Tuesday, 22 May 2012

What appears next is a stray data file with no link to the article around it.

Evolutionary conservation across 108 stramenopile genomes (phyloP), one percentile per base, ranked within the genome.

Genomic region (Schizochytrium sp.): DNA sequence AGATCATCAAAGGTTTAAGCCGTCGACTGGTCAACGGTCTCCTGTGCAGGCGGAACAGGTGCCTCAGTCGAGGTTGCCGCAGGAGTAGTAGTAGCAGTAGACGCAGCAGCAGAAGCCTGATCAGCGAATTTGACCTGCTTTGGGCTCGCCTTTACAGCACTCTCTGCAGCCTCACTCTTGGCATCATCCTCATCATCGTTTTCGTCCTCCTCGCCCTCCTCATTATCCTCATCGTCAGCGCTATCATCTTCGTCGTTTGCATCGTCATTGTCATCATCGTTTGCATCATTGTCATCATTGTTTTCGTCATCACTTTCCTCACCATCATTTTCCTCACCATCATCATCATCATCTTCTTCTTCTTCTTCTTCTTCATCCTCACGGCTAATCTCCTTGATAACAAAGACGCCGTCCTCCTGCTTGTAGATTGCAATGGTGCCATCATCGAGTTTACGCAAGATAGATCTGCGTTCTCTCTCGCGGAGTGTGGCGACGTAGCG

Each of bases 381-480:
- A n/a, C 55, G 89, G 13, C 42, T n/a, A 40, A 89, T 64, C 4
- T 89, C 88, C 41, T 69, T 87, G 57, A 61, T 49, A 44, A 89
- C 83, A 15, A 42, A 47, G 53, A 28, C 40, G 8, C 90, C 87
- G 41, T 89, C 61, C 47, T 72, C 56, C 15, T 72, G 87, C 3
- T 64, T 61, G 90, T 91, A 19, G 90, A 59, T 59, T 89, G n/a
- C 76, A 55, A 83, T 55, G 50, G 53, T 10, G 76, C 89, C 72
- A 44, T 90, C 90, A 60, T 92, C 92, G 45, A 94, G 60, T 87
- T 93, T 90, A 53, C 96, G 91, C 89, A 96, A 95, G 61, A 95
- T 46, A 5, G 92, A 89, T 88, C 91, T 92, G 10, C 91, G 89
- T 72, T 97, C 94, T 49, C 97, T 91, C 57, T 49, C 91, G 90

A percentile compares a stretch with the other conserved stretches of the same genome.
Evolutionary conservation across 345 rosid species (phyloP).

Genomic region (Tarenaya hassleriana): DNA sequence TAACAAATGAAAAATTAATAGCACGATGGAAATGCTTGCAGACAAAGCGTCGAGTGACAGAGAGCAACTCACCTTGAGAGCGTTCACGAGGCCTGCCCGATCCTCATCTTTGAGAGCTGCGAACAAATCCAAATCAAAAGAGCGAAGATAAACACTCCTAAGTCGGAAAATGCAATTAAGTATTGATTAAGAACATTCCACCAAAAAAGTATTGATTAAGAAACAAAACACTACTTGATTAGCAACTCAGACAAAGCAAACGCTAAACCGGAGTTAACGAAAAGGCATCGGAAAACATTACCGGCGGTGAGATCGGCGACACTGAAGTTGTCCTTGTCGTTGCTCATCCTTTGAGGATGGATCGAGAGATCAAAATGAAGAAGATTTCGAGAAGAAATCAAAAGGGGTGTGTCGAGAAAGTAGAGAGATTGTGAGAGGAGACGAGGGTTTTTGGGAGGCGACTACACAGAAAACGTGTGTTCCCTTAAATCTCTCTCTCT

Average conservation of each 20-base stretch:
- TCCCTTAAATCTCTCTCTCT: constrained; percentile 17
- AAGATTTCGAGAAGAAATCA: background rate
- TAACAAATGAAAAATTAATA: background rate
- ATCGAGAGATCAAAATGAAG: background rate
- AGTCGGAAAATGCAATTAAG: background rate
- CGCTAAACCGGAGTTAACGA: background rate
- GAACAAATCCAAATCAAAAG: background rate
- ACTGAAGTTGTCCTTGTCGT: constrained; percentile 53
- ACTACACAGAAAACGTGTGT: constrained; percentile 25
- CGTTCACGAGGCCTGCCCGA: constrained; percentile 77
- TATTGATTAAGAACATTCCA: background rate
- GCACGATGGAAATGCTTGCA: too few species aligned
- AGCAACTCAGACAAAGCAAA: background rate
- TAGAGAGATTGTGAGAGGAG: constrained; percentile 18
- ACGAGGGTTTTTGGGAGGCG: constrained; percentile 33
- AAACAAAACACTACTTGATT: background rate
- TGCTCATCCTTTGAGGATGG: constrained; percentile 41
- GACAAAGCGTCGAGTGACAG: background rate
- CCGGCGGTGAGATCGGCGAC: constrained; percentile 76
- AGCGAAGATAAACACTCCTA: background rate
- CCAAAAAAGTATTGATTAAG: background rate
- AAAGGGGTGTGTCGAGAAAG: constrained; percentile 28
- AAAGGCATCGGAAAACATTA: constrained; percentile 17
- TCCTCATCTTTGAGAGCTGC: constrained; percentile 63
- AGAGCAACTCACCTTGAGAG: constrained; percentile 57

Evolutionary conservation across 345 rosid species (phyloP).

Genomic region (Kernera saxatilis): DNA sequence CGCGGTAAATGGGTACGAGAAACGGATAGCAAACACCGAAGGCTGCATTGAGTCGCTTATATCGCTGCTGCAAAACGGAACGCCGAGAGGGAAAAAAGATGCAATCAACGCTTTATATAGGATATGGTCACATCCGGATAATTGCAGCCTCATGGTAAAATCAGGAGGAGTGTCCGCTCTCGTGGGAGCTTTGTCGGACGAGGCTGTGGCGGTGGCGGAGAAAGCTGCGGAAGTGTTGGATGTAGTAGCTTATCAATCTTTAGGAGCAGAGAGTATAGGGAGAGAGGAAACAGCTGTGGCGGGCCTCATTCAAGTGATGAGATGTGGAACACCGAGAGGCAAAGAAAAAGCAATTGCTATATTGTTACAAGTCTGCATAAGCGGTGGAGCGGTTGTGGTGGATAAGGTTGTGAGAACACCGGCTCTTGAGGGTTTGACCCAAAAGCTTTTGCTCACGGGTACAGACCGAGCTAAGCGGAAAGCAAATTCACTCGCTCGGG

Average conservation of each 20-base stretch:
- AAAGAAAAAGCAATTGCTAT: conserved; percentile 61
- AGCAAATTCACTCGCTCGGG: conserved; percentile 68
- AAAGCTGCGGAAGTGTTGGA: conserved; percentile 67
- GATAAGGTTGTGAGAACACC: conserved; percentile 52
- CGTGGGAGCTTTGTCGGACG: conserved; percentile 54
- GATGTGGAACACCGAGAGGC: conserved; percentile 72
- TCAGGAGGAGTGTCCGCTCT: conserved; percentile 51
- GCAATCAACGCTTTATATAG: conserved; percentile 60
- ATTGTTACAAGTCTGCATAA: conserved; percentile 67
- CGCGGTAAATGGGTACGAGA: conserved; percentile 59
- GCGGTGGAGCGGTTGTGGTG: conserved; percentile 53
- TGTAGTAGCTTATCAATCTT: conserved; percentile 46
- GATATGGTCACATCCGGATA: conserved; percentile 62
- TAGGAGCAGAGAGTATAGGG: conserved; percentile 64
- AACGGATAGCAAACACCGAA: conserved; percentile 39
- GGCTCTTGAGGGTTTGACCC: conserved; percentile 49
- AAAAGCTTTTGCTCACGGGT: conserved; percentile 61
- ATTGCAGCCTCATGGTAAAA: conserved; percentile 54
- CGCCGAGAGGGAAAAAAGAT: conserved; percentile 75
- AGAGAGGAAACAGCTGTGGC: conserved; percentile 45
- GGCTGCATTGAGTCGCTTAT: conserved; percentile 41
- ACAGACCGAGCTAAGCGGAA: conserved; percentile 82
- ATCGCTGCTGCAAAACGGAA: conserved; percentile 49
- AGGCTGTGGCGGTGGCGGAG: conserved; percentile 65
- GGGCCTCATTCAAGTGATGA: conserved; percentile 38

Snap this up. A cause of both interest and then sadness was the fact that this is based on a true story. However, it is excellently written and brings light to the plight of child trafficking and shows the resilience of one particular child who escapes from Afghanistan to Italy via a few other countries. It is horrifying subject matter but it's not as dark and depressing to read as I might have imagined, and I am guessing that this is because there is a positive outcome for the child. It also conveys the other side of the immigration and asylum issue and as such gives plenty of food for thought. A truly compelling read. The meadow is first in its field. I found this book to be a gripping read because it conveyed the human side of conflict. We are all rather too aware of what happens during wars and what the impact is on people, but this book was a detailed journalistic account of their side of the story. I found it incredibly powerful reading and informative too. They do say that hindight is always 20/20... Cheers for The Chaperone. I already loved the synopsis of the book, but having the character based on the real Louise Brooks was the icing on the cake. It's so well written that I found myself genuinely engaged and interested, devouring this entire volume in a few hours' sitting. I love New York so it was great imagining being in the scenes set there. It was easy to imagine the people, the places and the era, without being out of the grasp of the modern reader. A perfect balance and a perfect read.